Positive results from a drug treating recurrent glioblastoma

Thursday 28 June 2018

New data presented at the recent American Association of Clinical Oncology (ASCO) meeting in Chicago by Abbvie, a pharmaceutical company, provides hope for those diagnosed with a glioblastoma

In November 2017, Abbvie presented results of their phase 3 clinical trial, called INTELLANCE 2, at the annual Society of Neuro-oncology meeting. This trial tested a drug called ABT-414 or Depatux-M on individuals with relapsed glioblastoma.

The drug is composed of a combination of an antibody—a type of a protein produced by the immune system—to target EGFR, a type of tumour marker, and a substance that when released inside tumour cells causes them to die.

The results of the INTELLANCE 2 trial presented in November showed that those treated with Deputax-M in combination with temozolomide (TMZ) possibly did slightly better than those treated with just TMZ alone. However, these results were not significant enough.

The most recent results, presented at ASCO, include an additional few months of data and indicate that the difference in survival between the Depatux-M and TMZ combination versus TMZ alone is greater than originally shown.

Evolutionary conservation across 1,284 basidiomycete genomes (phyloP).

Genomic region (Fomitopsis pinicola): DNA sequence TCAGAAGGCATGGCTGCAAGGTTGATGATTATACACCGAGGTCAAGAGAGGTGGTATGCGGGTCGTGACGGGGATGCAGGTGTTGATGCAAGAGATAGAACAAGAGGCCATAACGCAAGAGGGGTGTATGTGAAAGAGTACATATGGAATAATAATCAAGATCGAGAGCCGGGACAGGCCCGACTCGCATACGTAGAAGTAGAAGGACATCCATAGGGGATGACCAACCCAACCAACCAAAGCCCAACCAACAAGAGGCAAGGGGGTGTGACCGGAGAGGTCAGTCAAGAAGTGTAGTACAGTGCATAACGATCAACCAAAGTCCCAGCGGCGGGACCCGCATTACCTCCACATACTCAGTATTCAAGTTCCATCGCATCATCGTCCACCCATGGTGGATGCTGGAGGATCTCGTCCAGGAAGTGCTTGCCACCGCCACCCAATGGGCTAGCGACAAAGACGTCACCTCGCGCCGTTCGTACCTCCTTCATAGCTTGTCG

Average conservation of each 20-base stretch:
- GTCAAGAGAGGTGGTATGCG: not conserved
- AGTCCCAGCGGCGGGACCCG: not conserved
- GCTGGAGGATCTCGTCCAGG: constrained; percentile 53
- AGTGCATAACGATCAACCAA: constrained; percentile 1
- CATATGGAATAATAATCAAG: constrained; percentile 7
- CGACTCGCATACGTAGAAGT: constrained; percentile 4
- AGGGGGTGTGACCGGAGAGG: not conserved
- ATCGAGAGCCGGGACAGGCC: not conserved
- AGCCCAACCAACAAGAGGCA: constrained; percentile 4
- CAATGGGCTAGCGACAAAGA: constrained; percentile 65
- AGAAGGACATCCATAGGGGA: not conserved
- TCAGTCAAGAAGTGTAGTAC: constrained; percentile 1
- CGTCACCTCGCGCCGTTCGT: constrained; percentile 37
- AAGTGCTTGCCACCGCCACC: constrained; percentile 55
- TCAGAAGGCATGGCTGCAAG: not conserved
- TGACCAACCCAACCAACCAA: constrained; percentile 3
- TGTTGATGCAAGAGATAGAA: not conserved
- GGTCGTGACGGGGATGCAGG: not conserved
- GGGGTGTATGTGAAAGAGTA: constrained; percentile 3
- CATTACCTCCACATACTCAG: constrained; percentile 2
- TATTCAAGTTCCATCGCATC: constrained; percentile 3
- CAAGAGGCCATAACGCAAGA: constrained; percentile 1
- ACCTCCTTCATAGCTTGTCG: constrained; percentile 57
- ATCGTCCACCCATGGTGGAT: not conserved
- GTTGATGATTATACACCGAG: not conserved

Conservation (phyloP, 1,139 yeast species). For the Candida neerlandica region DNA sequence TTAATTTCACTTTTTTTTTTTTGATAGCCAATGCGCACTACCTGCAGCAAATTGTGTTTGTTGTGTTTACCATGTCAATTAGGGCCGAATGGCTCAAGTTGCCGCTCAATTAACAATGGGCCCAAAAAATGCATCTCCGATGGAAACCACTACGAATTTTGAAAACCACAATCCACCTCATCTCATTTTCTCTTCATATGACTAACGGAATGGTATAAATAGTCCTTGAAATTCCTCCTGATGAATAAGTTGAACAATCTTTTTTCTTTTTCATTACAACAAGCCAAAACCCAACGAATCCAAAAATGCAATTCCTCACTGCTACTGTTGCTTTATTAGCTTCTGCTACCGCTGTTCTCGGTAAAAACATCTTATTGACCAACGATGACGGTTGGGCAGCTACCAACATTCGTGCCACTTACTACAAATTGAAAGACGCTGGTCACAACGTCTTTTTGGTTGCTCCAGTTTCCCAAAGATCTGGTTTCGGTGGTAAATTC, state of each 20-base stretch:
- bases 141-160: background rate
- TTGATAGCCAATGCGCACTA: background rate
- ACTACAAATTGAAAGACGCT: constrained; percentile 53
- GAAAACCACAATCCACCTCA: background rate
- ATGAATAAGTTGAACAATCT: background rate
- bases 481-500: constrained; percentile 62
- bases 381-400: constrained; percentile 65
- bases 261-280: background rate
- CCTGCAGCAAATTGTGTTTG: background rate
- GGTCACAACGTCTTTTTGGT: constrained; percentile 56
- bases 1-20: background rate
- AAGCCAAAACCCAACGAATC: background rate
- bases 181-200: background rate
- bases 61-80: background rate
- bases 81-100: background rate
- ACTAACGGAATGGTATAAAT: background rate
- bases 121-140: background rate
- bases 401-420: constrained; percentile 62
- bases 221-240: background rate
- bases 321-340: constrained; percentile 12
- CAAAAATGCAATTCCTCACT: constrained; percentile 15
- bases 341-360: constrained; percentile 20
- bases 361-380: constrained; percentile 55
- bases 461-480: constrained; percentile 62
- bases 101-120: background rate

The difference between the two treatments has increased as the data 'matures'. This means that those treated with Deputax-M and TMZ combination have shown better survival than those who were treated with TMZ alone and this difference shows up more over time.

Whilst the median overall survival shows a modest but significant increase from 8.2 months to 9.6 months, over 20% of those receiving the Deputax-M and TMZ combination survived over 2 years, compared to under 3% of those receiving just TMZ.

In addition, the Deputax-M and TMZ combination also performs very well in those individuals who have received TMZ more than 16 weeks prior to treatment. In these circumstances, median overall survival improves from approximately 10 months to 15 months.

However, because the INTELLANCE 2 trial had already been 'unblinded', meaning that the researchers and participants found out who took which treatment, the company cannot use these results to file for regulatory approval.

Fortunately, Abbvie are currently carrying out another clinical trial called INTELLANCE 1 that is testing Deputax-M in patients with a newly diagnosed glioblastoma. The results from this trial, if positive, can be used to file for approval from regulatory agencies.

These developments demonstrate the challenges faced by companies, as they have to balance the risk of reporting trial results too soon against the curiosity of understanding whether a treatment works.

Thankfully, in this case, Abbvie are making Deputax-M available through their compassionate use scheme, meaning that people with a recurrent glioblastoma can speak to their clinician about accessing this treatment.

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